What separates the Expel Scalpel from other replaceable blade knives is the integration of a dual-action switch that functions as an ejector and blade lock. When using the knife, lock the blade and don’t worry that it will slip out. When it’s time to replace a blade, retract the lock and push it forward to pop the blade off with no other tools needed. The switch makes this replaceable-blade knife exceptionally safe to use.
The integrated lock and ejector make this knife exceptionally safe to use.
  1. Precision Redefine
    At the heart of the Hogue Expel Scalpel Knife lies its exceptional precision. This knife’s design draws inspiration from medical scalpels, incorporating a slim, ultra-sharp blade that effortlessly slices through tough materials. Whether you’re field dressing game, preparing campfire meals, or addressing unexpected challenges, the scalpel-like edge provides surgical precision, minimizing effort and ensuring clean cuts. This precision is crucial for maintaining the quality of harvested meat and safety in the field.
  2. Durability for Demanding Environments
    Mountain hunting environments can be unforgiving, subjecting gear to extreme conditions. The Hogue Expel Scalpel Knife rises to the challenge with its rugged construction. Crafted from high-quality stainless steel, the blade resists corrosion and maintains its edge, even after extended use. The knife’s minimalist design eliminates unnecessary components, reducing the risk of failure and enhancing its overall durability. This means you can confidently rely on the Expel Scalpel Knife to perform flawlessly in the harshest mountain conditions.
Men butchering a goat on a mountainside.
Not the place to injure yourself with a knife.
  1. Lightweight and Compact Design
    Mountain hunting demands that gear is practical and easy to carry. The Hogue Expel Scalpel Knife excels with its lightweight and compact design. Its slim profile allows it to slip into a pocket, pouch, or sheath without adding bulk. This portability ensures the knife is readily accessible when needed without hindering your movement or adding unnecessary weight to your gear loadout.
  2. Versatility in the Wilderness
    A successful mountain hunting trip often requires adaptability, as situations can change rapidly. The versatility of the Hogue Expel Scalpel Knife shines through in its ability to handle various tasks beyond just dressing game. Whether you’re cutting rope, fashioning a shelter, or preparing food, the knife’s sharp edge and precise control make it a versatile tool for a wide range of outdoor tasks. This adaptability streamlines your gear setup, helping you travel lighter without compromising utility.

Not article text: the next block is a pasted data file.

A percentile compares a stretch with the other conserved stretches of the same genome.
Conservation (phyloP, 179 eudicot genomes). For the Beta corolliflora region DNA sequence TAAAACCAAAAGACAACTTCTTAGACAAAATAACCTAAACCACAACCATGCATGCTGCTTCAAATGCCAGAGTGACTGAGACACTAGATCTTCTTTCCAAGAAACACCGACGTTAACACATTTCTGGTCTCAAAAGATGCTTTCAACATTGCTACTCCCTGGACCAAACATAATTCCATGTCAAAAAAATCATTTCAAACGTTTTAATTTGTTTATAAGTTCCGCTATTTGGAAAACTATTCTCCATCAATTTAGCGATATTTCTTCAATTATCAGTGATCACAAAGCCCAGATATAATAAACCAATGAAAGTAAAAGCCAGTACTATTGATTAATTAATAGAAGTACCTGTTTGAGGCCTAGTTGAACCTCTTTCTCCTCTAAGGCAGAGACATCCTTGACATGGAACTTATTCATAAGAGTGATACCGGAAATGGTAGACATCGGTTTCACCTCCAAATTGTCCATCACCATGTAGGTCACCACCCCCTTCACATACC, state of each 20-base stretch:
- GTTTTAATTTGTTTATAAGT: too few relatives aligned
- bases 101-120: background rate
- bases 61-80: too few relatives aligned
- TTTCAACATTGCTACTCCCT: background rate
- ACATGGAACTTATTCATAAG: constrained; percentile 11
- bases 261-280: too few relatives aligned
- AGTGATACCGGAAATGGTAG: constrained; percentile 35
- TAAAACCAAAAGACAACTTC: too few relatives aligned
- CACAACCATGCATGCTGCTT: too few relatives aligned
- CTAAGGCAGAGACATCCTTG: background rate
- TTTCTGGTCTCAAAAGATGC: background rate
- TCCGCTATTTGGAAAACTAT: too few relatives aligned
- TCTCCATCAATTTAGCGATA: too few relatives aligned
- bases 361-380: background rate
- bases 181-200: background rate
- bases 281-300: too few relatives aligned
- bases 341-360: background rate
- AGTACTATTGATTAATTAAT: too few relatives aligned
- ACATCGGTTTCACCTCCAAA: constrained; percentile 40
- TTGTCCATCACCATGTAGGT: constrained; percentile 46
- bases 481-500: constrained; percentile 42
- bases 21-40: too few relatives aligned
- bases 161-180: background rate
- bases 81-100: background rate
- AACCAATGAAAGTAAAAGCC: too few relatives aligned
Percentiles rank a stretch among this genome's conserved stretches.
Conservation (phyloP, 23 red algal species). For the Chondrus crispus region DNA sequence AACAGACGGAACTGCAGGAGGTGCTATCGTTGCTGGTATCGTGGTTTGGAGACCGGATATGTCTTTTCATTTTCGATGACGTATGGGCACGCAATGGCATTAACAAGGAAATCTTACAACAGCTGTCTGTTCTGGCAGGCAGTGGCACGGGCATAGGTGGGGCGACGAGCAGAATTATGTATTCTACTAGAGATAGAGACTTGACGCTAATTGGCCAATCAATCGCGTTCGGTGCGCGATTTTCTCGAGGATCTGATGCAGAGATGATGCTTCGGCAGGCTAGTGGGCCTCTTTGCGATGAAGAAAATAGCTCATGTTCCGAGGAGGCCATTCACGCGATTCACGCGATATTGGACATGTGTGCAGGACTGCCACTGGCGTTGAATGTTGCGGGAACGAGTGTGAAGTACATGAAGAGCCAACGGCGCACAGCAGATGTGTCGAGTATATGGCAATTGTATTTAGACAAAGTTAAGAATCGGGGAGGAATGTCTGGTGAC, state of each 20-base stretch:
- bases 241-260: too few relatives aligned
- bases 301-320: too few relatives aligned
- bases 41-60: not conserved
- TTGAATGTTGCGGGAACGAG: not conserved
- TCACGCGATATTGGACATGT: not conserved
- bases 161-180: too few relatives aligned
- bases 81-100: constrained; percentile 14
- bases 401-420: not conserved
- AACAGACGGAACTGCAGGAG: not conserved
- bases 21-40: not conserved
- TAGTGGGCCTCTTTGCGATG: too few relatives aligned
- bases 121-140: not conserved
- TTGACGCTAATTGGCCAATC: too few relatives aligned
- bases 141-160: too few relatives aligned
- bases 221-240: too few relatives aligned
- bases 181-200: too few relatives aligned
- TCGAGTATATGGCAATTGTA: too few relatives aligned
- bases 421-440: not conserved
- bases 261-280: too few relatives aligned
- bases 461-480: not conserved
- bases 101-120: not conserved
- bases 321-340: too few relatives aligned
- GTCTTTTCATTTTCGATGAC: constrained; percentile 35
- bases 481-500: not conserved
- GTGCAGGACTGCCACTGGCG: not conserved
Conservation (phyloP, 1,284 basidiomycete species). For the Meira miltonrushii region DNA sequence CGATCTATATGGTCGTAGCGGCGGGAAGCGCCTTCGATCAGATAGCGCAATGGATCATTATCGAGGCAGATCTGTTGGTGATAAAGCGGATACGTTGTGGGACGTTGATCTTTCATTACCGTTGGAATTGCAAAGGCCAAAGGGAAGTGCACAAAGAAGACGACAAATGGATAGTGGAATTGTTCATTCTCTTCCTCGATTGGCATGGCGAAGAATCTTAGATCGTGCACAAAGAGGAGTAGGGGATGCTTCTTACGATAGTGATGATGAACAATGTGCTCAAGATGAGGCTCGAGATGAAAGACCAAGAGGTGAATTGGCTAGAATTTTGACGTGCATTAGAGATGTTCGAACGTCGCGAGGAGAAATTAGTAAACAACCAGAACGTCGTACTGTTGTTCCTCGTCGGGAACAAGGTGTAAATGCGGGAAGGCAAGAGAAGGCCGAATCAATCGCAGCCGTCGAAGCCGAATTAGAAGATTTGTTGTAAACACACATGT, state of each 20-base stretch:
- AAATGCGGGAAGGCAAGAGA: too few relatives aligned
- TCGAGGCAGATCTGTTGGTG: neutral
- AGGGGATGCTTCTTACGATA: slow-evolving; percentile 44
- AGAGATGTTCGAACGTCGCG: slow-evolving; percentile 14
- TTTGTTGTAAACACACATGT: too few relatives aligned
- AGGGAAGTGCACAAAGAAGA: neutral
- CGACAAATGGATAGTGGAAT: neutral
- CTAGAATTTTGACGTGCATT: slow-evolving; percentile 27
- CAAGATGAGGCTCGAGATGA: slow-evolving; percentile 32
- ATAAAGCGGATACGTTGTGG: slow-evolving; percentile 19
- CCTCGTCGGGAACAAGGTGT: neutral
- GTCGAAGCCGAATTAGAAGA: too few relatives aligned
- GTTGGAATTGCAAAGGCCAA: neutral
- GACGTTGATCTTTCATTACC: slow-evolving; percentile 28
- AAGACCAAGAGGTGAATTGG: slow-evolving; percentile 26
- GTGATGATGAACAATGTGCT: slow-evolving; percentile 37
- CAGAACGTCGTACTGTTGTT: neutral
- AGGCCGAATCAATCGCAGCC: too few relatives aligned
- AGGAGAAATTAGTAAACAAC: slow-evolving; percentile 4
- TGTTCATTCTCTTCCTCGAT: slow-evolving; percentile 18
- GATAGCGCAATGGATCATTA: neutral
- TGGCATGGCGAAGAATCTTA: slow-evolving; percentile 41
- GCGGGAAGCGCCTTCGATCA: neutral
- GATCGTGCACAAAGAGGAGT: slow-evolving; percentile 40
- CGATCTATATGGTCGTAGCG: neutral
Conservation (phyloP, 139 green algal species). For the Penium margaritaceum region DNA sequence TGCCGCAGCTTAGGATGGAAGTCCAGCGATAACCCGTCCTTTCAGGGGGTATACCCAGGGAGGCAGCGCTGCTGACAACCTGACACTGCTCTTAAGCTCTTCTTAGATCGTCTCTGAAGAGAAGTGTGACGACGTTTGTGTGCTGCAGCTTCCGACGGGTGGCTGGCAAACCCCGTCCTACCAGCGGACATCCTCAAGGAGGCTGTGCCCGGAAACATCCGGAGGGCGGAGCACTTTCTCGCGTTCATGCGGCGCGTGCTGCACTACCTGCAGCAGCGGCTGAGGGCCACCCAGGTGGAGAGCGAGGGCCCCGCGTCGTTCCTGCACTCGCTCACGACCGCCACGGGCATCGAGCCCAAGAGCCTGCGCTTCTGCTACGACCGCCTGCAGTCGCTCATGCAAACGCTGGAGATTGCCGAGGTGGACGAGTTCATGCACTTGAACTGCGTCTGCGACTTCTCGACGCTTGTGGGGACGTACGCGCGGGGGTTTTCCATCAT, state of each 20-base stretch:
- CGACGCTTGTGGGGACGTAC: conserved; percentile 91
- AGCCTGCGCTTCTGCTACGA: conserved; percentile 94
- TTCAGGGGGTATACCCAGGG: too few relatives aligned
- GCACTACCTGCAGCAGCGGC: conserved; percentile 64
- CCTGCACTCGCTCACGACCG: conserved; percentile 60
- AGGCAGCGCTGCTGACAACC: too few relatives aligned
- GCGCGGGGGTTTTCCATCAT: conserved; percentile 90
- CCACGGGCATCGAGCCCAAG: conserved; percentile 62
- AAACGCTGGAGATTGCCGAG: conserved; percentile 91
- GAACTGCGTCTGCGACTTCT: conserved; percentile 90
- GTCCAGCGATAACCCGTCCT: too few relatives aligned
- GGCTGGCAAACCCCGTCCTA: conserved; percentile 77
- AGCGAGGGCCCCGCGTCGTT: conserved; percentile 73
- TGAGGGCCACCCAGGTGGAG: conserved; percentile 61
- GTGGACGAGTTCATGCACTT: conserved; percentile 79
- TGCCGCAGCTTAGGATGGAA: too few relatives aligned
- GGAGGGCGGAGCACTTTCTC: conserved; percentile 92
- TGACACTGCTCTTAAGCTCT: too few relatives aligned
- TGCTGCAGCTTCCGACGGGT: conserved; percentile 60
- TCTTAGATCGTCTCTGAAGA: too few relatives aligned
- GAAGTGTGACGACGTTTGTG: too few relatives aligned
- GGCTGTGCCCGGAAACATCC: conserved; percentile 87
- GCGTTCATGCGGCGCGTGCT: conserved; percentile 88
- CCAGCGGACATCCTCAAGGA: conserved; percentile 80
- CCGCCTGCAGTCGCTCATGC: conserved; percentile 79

3. Ergonomic Grip for Comfort
    Extended periods of field use can take a toll on your hands. To combat fatigue and provide optimal control, the Hogue Expel Scalpel Knife features an ergonomic grip that fits comfortably in your hand. The textured handle material ensures a secure grip even in wet or slippery conditions, reducing the risk of accidents. This comfort factor translates to increased accuracy and a more pleasant overall experience during your mountain hunting expedition.


In mountain hunting, where precision, durability, and versatility are paramount, the Hogue Expel Scalpel Knife is a reliable and indispensable tool. Its scalpel-like precision, robust construction, lightweight design, adaptability, and ergonomic grip make it a worthy companion for the challenges of the wilderness. Investing in a high-quality knife like the Hogue Expel Scalpel can significantly enhance your mountain hunting experience, ensuring you are well-equipped to conquer the unpredictable terrain and conditions these adventures entail.

Field Tip: Rifle Field Care

Every hunter should understand and prioritize taking care of their rifle and optics in the field. When the time comes to take a shot, knowing that the rifle has been cared for through adverse conditions will bring you peace of mind and lead to better shooting. I protect my optics and action with a specialized scope cover. Covering the muzzle with electrical tape before and after shooting is also a best practice. Watch this video to see my system. I’d love to hear if you have any tips or tricks, so leave a comment on YouTube with your feedback.

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Vortex Optics LHT 4.5–22×50 FFP Riflescope

The Vortex Optics LHT riflescope hits the sweet spot between magnification and weight. A maximum zoom of 22x will be sufficient for most realistic hunting situations. It is built with the quality, durability and reliability we have come to expect from Vortex Optics. If you are looking for a riflescope, look no further than the one I have selected for my own rifles.

The Vortex Optics LHT 4.5–22×50 FFP Riflescope is a lightweight hunting scope with a first focal plane reticle and a 50mm objective lens. It is designed to provide clear and bright images in low-light conditions, making it a good choice for hunting in mountainous terrain where visibility can be limited. The scope also features a long eye relief, allowing for comfortable and accurate shooting even with heavy recoil.

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My previous scope was the Vortex Optics Razor HD AMG 6–24×50 FFP scope. Compared to the LHT, AMG is a more powerful scope designed for long-range shooting. It features a first focal plane reticle, a 50mm objective lens, and a wider magnification range, making it ideal for shooting longer distances. However, its heavier weight may not be ideal for mountain hunting, where a lighter setup may be more comfortable for carrying and maneuvering.

A moose we took at >500 yards with the AMG scope and my Gunwerks Clymr rifle (300 WM).
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Ultimately, the best scope for mountain hunting will depend on your specific needs and preferences. It’s essential to consider factors such as the terrain you’ll be hunting in, the distances you’ll be shooting at, and your personal shooting style when selecting a scope.